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Start new year by calculating your net worth

Personal finances column
By: Paul Apfel Inside Lincoln Correspondent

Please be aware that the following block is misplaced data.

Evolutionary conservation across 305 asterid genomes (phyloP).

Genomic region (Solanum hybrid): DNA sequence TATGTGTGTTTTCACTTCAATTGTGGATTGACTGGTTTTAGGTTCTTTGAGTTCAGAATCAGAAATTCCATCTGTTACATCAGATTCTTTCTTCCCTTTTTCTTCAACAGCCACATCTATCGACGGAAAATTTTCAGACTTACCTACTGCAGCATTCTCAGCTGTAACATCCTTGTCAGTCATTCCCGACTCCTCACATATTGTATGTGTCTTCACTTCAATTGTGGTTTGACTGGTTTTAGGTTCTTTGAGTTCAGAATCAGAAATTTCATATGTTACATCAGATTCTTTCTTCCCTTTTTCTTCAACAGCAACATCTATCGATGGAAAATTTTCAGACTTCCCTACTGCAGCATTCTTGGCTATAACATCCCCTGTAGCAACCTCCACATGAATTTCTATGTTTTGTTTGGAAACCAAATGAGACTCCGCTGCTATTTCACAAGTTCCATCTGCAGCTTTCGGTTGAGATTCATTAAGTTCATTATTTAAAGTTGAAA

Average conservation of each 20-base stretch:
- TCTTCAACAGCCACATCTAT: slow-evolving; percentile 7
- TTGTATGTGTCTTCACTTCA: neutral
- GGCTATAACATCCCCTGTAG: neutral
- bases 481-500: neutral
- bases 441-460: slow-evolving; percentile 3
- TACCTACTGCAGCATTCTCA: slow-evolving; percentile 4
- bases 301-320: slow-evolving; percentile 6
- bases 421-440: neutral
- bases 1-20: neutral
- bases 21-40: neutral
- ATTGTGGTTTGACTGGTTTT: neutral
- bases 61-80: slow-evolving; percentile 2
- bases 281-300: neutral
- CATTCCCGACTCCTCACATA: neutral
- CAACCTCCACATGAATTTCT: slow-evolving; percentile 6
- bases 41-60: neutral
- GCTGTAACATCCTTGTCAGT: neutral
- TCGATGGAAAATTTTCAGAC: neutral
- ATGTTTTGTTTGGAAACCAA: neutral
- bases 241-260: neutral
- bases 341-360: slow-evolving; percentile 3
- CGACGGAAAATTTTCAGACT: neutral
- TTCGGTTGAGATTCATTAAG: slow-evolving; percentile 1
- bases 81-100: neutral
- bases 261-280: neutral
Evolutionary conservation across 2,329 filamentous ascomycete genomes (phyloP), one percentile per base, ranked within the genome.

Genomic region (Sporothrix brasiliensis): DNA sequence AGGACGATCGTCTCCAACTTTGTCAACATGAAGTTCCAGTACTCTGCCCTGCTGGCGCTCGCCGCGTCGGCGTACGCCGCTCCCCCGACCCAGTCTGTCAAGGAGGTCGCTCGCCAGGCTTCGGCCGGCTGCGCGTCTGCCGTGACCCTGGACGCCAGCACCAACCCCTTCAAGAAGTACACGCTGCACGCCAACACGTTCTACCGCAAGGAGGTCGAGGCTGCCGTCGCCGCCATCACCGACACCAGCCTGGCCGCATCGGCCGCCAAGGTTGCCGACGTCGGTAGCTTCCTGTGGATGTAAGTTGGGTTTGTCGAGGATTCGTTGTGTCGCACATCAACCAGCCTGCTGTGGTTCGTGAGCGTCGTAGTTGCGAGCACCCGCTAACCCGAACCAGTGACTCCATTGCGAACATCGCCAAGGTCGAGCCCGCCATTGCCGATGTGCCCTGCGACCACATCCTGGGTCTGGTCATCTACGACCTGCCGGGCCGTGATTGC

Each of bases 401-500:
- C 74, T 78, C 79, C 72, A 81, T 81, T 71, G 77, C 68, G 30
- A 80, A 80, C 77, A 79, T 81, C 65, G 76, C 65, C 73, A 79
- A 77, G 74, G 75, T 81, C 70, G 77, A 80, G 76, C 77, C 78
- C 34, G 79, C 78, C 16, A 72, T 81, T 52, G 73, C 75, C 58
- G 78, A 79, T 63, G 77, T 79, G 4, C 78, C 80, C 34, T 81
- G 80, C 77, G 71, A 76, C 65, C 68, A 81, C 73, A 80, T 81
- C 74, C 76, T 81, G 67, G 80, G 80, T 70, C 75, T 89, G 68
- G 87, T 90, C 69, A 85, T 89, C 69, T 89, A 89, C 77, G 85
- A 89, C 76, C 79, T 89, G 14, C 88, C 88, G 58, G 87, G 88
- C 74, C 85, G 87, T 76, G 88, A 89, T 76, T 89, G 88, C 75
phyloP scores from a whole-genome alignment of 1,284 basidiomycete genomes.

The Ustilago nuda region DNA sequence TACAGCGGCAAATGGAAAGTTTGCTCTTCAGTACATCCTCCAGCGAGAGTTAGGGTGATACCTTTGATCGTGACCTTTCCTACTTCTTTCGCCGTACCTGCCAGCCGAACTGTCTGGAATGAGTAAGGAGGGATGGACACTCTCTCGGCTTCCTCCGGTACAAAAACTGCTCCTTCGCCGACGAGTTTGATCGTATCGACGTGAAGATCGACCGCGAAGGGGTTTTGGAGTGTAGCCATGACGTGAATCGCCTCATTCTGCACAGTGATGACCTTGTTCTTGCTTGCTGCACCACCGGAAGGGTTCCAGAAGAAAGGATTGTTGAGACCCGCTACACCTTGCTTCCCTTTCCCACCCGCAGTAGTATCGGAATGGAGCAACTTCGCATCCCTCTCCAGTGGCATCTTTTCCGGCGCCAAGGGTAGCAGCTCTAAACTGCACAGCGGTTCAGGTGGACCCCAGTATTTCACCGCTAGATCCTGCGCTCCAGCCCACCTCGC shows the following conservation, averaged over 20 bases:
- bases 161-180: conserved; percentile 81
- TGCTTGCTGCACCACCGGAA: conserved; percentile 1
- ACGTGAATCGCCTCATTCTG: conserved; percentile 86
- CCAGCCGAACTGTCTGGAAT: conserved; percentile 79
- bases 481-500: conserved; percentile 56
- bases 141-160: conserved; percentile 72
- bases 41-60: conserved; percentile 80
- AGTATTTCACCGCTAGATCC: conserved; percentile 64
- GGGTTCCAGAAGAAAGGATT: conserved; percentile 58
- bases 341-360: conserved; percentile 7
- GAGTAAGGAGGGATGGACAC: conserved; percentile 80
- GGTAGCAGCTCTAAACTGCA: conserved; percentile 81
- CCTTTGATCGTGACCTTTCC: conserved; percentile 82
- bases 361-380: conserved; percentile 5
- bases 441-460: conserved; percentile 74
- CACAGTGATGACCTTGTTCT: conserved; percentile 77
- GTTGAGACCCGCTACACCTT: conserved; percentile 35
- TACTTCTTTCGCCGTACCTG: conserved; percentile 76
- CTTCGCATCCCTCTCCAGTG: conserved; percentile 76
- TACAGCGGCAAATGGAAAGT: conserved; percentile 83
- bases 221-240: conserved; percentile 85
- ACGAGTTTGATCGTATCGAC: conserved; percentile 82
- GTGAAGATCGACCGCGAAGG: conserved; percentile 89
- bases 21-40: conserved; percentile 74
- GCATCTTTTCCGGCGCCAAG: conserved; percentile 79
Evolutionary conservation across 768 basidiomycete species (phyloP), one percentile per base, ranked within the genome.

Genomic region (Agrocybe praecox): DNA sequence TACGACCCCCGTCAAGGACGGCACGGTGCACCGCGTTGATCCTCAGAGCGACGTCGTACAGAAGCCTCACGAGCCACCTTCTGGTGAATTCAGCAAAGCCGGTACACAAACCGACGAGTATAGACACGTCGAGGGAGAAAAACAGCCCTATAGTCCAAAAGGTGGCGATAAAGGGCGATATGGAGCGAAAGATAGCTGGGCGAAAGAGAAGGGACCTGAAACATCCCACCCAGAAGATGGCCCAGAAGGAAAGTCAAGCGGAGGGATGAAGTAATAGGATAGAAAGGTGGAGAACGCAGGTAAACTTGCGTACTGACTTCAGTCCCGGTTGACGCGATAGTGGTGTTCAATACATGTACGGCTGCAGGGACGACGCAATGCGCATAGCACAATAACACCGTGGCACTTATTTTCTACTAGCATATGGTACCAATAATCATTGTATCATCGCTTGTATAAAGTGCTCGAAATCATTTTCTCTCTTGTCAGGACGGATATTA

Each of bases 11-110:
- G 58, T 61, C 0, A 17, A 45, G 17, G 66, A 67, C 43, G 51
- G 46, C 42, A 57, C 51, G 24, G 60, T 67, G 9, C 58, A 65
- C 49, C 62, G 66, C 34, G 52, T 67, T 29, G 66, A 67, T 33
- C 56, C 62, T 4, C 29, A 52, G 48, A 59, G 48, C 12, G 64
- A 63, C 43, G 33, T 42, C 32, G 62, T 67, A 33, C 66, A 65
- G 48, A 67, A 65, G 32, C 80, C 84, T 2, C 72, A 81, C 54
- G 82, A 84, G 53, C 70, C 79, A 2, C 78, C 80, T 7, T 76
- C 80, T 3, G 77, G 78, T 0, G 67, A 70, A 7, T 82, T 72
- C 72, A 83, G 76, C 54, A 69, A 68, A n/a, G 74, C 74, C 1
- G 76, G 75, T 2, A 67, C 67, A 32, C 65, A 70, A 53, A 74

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Personal financial planning is a dynamic process, one that never ends. But experience suggests that most U.S. taxpayers do not have a formal, written financial plan. Instead, they struggle with a plethora of financial statements issued by their employers, financial institutions, the Internal Revenue Service and the California Franchise Tax Board. The data and information is too often not captured and recorded in any way that makes sense in achieving the financial goals so necessary for your individual or family’s success. First, do not follow the example set by your state or federal governments. They are notorious for routinely spending more than they take in. Successful businesses on the other hand must keep their income and spending under scrutiny and control. They have to bring in more than they spend or they go out of business. Think of yourself as a small business because business financial principles apply equally to individuals and families. So, Mr. or Ms. Reader, you are a small business. Do you know what your net worth is? Have you analyzed your cash flow? And do you have a spending plan in place for 2012? Reports you will need Although companies spend lots of money on accountants to come up with these reports, most of you can figure these out with pad and pencil and a little bit of your time. And now as we end one year and begin another is the perfect time to start. Calculating your net worth is simply determining the difference between what you own and what you owe at a given point in time. You get to that number by writing a personal balance sheet that captures your assets and liabilities. So begin by figuring out your net worth as of Dec. 31, 2011. Remember, this is a snapshot in time. Assets should include the following: cash on hand, in the bank and in money markets investments real estate personal items such as jewelry and cars. Liabilities include the following categories: credit card balances other bills payable mortgage balance car loan(s). Subtract your liabilities from your assets to arrive at your net worth. This should be a positive number. Increasing your net worth over time is a reasonable goal. Next perform a cash-flow analysis to measure your cash inflow and outflows to show your net cash position for a specific point in time. Start with a monthly report. Use December 2011’s bank statements and bills as source documents. In your income section, include the following: Wages and commissions Pensions Dividends and interest Other money sources Under expenditures, you should list: personal savings rent or mortgage payments car payments Utility bills (city of Lincoln water, sewage, garbage), PG&E communications (telephones (cell and land line), Internet cable or other TV connection gas for vehicles Insurance Tax set-asides. Combine the tools; create a budget With these two reports, you’ll have a reasonable foundation to begin developing your annual spending plan, also known as a budget. Remember, consider yourself a small business. All successful businesses we can name have budgets. You should be no different. Remember, everyone can use a budget, no matter how modest your assets and revenues. And, if you’re underwater now, good planning may help get your head above the waterline. Most of your spending plan is going to be based on your cash flows so that report is critical. Where they differ is that one is a report of income and spending activity that has already taken place and the other - the budget - is a plan for the future. But, while their form may be similar, your budget may include more detail and text regarding goals and objectives while providing rationale and justifications for the various income and spending issues you plan to encounter. As you gather data to prepare your taxes for 2011, this is a perfect time to transfer some of that data onto your personal balance sheets and cash flow reports while preparing your basic personal financial plan for 2012. If you have a more complicated financial life, your complete plan may include separate folios for risk management and insurance, tax and estate planning plus investment planning and execution. I’ve covered these and other related personal finance issues in earlier stories and will continue to update you in future columns.